7 of the best coastal winter walks in Norfolk

Norfolk Coast Path Picture: ANTONY KELLY

Norfolk is well known for it's stunning coastline, which offers plenty of picturesque walks. - Credit: Archant

Known for its outstanding natural beauty, the Norfolk coast is one of the best places to go for some fresh air.

But the beach isn't just for sunny days and warm weather.

Why not wrap up warm and head to the seaside this winter to enjoy some stunning scenery?

Here are seven of the best places to go for a walk along the county's coastline.

1. Holkham to Wells-Next-the-Sea

Walking from Wells to Holkham along the beach provides contrasting views of picturesque pine woods and Wells-Next-the-Sea's famous beach huts.

One of the beach huts on Wells beach. Picture: Danielle Booden

One of the beach huts on Wells beach. Picture: Danielle Booden - Credit: Danielle Booden

After walking down to Holkham beach along the raised walkway, heading right for two miles across the sand will take you to Wells' lifeboat station, with views of Wells Harbour and salt marshes.

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Return to Holkham via the Norfolk Coastal Path and Peddars Way, keeping the woodland on your right and the boating lake on your left.

2. Sheringham Park

This popular park boasts nearly 1,000 acres of woods, park and farmland with coastal views.

Rhododendrons and Azaleas in full bloom at the National Trust's Sheringham Park.Picture: MARK BULLI

Rhododendrons and Azaleas in full bloom at the National Trust's Sheringham Park.Picture: MARK BULLIMORE

There are four waymarked routes, with distances ranging from one to five miles, and look out for wildlife as three species of deer can be spitted alongside birds and butterflies.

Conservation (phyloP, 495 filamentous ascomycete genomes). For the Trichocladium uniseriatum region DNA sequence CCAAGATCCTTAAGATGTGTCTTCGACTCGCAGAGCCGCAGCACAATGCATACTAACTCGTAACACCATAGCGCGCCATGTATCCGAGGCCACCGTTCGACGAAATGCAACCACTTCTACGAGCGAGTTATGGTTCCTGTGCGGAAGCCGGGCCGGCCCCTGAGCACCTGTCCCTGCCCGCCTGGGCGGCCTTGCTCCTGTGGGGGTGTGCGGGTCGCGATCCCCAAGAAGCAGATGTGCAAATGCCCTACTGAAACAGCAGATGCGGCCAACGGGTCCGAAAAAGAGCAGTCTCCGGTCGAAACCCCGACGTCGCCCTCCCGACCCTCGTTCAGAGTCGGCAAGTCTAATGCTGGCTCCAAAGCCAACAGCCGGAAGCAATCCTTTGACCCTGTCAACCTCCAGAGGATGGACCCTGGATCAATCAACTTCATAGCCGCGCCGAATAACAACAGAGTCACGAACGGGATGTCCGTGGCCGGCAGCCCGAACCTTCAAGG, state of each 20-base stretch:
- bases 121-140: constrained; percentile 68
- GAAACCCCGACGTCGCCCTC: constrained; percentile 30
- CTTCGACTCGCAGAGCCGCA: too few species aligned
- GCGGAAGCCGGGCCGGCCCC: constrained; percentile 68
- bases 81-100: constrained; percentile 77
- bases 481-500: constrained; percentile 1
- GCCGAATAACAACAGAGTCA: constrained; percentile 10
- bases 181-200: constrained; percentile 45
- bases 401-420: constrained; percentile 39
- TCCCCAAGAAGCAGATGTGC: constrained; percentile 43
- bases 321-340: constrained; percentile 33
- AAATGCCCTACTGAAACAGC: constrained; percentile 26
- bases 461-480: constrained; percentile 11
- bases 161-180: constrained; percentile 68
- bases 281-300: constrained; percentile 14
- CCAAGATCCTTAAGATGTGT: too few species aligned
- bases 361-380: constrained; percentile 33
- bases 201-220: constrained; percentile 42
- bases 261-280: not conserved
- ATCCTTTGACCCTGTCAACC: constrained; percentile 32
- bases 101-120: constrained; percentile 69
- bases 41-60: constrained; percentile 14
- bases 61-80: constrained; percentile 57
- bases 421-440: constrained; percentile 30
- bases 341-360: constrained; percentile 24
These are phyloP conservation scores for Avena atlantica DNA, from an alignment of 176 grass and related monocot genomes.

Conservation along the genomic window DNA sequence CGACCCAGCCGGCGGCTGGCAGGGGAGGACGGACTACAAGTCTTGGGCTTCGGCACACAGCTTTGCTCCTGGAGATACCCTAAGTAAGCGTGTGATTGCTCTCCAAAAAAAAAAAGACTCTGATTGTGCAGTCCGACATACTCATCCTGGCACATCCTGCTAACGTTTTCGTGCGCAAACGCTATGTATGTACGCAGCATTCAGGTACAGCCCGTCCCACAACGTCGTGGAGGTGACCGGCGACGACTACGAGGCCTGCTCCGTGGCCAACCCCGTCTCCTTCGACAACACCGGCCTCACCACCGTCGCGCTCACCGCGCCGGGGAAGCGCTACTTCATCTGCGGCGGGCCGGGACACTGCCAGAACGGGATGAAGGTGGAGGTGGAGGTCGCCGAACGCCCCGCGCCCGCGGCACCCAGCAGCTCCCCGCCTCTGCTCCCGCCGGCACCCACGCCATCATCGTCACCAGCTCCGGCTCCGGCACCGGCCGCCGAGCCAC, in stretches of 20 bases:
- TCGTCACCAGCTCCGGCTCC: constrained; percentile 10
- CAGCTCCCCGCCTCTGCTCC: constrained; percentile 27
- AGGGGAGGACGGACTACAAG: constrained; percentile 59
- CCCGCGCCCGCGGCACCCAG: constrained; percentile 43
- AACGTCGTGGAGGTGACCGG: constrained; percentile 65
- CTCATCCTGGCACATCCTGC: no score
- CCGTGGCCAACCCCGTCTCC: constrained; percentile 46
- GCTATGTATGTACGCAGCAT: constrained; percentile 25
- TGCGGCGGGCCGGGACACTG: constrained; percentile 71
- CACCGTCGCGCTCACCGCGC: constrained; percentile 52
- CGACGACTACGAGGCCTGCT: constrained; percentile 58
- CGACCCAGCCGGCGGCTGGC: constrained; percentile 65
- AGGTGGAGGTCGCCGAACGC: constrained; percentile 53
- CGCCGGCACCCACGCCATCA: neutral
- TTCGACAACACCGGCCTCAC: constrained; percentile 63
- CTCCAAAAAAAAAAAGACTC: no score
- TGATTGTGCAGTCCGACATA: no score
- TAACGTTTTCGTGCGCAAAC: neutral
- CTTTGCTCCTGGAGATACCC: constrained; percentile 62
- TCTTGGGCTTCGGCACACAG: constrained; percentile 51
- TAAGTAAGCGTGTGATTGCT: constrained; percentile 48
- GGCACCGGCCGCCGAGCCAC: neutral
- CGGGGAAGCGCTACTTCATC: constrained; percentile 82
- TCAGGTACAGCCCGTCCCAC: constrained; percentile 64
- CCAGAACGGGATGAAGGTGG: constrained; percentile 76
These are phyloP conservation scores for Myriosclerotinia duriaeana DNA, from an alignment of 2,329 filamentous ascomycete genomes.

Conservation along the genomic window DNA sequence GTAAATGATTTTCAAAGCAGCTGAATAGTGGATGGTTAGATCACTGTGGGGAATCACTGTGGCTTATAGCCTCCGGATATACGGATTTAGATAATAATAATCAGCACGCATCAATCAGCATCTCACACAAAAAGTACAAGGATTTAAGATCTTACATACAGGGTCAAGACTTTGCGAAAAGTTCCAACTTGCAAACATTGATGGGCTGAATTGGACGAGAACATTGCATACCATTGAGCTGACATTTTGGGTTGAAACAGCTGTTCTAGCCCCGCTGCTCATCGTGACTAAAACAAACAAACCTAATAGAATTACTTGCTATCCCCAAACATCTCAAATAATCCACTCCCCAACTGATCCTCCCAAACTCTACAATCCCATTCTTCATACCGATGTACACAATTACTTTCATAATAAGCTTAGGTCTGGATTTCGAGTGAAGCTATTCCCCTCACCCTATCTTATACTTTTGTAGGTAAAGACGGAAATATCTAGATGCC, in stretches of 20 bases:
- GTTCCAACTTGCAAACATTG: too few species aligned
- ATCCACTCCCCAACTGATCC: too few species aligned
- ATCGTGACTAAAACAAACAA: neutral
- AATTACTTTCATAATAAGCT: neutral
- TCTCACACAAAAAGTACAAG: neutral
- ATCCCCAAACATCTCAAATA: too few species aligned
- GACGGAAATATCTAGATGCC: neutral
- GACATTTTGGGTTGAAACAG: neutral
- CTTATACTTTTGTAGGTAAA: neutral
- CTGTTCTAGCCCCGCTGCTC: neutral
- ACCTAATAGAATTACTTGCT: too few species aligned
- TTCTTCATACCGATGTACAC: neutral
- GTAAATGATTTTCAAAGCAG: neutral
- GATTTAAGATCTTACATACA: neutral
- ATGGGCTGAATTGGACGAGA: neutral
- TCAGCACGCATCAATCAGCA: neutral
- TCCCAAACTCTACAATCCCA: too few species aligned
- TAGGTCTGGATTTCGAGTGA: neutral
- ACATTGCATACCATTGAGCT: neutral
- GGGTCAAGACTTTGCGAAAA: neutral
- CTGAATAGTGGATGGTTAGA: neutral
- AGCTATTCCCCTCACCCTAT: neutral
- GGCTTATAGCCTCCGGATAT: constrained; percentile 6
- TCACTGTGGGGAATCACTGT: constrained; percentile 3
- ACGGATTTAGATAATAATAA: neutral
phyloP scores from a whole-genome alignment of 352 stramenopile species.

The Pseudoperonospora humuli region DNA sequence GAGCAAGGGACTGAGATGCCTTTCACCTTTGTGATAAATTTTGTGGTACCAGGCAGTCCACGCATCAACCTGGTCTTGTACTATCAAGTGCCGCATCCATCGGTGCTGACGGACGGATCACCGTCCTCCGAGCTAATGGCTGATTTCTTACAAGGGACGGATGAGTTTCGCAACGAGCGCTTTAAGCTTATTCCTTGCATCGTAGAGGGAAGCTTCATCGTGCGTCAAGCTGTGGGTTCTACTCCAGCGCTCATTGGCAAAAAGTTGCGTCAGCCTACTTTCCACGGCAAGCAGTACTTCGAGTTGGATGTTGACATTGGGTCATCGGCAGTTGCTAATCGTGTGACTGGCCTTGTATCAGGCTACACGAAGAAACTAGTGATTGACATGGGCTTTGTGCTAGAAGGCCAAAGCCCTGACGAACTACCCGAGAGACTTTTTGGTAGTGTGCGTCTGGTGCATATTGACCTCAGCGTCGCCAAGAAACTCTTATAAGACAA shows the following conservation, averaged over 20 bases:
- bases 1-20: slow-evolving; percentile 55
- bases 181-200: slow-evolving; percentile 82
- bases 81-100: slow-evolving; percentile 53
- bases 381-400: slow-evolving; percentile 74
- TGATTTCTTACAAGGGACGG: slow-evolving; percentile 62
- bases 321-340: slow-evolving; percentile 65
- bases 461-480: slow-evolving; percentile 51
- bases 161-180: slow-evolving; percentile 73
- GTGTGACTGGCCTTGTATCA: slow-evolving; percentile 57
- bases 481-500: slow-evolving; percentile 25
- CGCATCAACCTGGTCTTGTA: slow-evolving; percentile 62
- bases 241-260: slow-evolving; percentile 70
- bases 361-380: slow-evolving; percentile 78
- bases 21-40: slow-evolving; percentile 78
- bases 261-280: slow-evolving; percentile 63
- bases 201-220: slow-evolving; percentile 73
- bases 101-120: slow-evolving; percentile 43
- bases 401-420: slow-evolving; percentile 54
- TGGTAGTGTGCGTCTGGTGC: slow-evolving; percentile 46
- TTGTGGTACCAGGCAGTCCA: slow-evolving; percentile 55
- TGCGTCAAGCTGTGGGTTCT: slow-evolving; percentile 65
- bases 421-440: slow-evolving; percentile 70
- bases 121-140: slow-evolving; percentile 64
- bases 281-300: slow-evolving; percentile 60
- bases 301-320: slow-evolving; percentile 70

It is run by the National Trust and parking costs £6.50, or it is free for members.

3. Blakeney

The Blakeney Circular Walk is not for the faint of heart with its 7.5 miles length.

blakeney

Blakeney scored highly for its incredible scenery. - Credit: Archant

Starting in Blakeney, the walk heads inland, back around through Cley, then finishing in north Norfolk's famous salt marshes.

Walks in Blakeney are a great way to spot Norfolk's seals which come to the beach to give birth from November.

4. Burgh Castle

Located just a few miles from Great Yarmouth's beaches, this one-mile circular walk is fully wheelchair accessible and pushchair friendly thanks to access improvements.

Burgh Castle is one of the best-preserved Roman sites in the country, built in the late 3rd century AD.

The ruins of the Roman fort at Burgh Castle

The ruins of the Roman fort at Burgh Castle - Credit: James Bass

The walk begins from the English Heritage car park in Butt Lane (NR31 9QB) and parking is free, but it is locked at 6pm. 

5. Snettisham

Snettisham is well known for being a bird-watching heaven, but it also offers a varied landscape.

The old getty stands on the shoreline of Snettisham beach.

The Old Jetty on Snettisham's shoreline. - Credit: Ian Burt

The circular route crosses green grazing fields and passes pleasant woodland.

The route’s starting point is on Snettisham Beach car park and is 4.5 miles long.

6. Horsey

Further east, towards Great Yarmouth, is the Horsey circular walk which is 5 miles in length.

Horsey Windpump sails being removed.PHOTO: ANTONY KELLY

Horsey Windpump was renovated in 2019. - Credit: Archant

The walk passes two wind pumps, the Horsey Windpump at the beginning of the walk and the derelict Brograve drainage mill.

In the winter months, it is a great walk to see the seals who are often found relaxing on the beach.

7. Norfolk Coast Path

The Norfolk Coast Path has been included in several of the walks above, but more adventurous walkers could tackle the challenge of the whole path itself.

Sandcastles on Hunstanton beach on the late May bank holiday. Credit: Ella Wilkinson

The Norfolk Coast Path starts in Hunstanton. - Credit: Archant

Running all the way from Hunstanton in west Norfolk to Sea Palling on the north east cost, the full path is 87 miles long.

Even if not travelling it's full length, the path is a perfect way to walk between Norfolk's pretty seaside towns.

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